Interesting use cases involving AI and IoT include supply chain, the law, healthcare and smart cities. Yet with some exceptions there are no major examples of such integrations quite yet. The general feeling among panelists was that it would take five to 10 years for mainstream adoption of convergent platforms (though one panelist expected big things happening by 2020). In terms of hurdles to overcome, panelists pointed to GDPR, infrastructure, connectivity and funding in Europe among other things.
Convergence of blockchain and AI is coming
After the lunch break, Jean-Charles Cabelguen of iExec dove deeper into the topic of AI and blockchain. When talking about AI, he said, you need to differentiate between soft AI, which is trained on datasets, and hard AI, which learns by itself from its environment. The latter is still in the RnD phase. Another important trend is edge computing, in which a certain degree of data processing is carried out on the device, not in the data center in the cloud. This can improve efficiency and speed.
AI and blockchain are transversal technologies, he added, to be used for industrial purposes: they do not exist in vacuums. We are already seeing a convergence of AI and blockchain teams within big companies. This is an important indication of the ultimate convergence and integration of these technologies. Blockchain can help AI in terms of scaling data aggregation (allowing for multiple data sets and the renting of data), managing the sharing of computer resources, and in creating a more transparent and trustworthy data economy.
Getting smart about smart cities
The workshop ended with a two-part working session focused on smart cities use cases.
The first part was a presentation by the Berkeley Research Group and Mishcon de Reya that addressed how governments can approach blockchain in a smart city context using the example of a consulting project in Abu Dhabi. Policy makers, the presenters said, are grappling with such questions as understanding how disruptive technologies impact government, citizens and private firms, and whether emerging technologies pose a threat or an opportunity to economic growth.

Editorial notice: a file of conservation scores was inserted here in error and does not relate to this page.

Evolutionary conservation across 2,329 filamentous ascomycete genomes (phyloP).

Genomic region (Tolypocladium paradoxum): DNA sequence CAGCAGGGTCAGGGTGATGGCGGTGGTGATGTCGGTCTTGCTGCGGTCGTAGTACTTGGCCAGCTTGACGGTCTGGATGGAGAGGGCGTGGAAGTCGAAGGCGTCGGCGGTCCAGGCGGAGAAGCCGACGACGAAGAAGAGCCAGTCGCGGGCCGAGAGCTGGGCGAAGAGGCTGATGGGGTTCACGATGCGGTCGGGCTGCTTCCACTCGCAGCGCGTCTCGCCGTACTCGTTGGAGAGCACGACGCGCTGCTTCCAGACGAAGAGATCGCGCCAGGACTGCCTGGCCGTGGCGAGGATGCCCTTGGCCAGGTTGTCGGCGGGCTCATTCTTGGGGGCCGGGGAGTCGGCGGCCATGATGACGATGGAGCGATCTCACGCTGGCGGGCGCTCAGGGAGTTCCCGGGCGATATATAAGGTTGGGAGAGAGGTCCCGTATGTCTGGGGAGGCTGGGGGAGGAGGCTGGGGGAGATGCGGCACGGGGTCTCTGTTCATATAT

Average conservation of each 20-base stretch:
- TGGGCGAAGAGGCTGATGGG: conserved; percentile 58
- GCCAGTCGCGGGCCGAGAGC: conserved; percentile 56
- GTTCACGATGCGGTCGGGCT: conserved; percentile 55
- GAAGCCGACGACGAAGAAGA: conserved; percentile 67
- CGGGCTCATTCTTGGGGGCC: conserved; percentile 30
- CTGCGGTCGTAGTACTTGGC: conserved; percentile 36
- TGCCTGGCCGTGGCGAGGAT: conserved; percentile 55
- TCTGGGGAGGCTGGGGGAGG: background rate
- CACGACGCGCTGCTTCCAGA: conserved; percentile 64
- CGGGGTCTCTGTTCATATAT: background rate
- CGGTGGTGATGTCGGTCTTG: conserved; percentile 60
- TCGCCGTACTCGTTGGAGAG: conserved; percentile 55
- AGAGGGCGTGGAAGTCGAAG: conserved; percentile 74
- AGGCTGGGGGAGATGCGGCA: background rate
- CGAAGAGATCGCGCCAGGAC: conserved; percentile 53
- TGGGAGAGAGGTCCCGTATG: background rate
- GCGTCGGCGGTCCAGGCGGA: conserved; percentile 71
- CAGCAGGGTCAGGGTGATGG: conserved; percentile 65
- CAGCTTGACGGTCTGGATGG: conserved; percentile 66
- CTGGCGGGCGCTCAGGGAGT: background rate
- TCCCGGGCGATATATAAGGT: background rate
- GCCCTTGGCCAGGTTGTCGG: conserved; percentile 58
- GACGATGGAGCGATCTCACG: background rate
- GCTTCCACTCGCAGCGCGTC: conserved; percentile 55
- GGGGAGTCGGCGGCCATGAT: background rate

The second part was an open discussion with all participants on questions around smart cities.Main issues facing the implementation of blockchain and other emerging technologies in a smart cities context include: incentivising data sharing, governance, funding and education (of both policy makers and the citizenry). There are technical issues as well, for instance scaling of systems and ensuring security and data privacy. Europe, panelits felt, would also benefit from focused research and from regulation – though it should be careful not to regulate too much too soon and risk stifling innovation.
About the workshop
The Workshop took place in the offices of DG CONNECT in Brussels on 28 March, 2019
Speakers and panelists included:
- Peteris Zilgalvis (DG CONNECT)
- Professor Tim Weingärtner (Lucerne University of Applied Sciences)
- Arnaud Danree (IoT Product Manager, Ledger)
- Ibby Benali (SingularityNet.io)
- Alessandro Biancini (Alkemy)
- Tom de Block (AIOTI)
- Christoph Jentzsch (Slock.it)
- Raphael Pralat (ConsenSys / Grid+)
- Emanuele Ragnoli (IBM research)
- Ken Timsit (ConsenSys)
- Dr. Jean-Charles Cabelguen (iExec)
- Nabil Manzoor (Berkeley Research Group)
- Kieran Brown (Berkeley Research Group
- Tom Grogan (Mischon de Reya)
A detailed report on this workshop, including links to the presentations and the video of the day, will be published in the next two weeks on our Reports page. Be sure to check back if you are interested in this topic!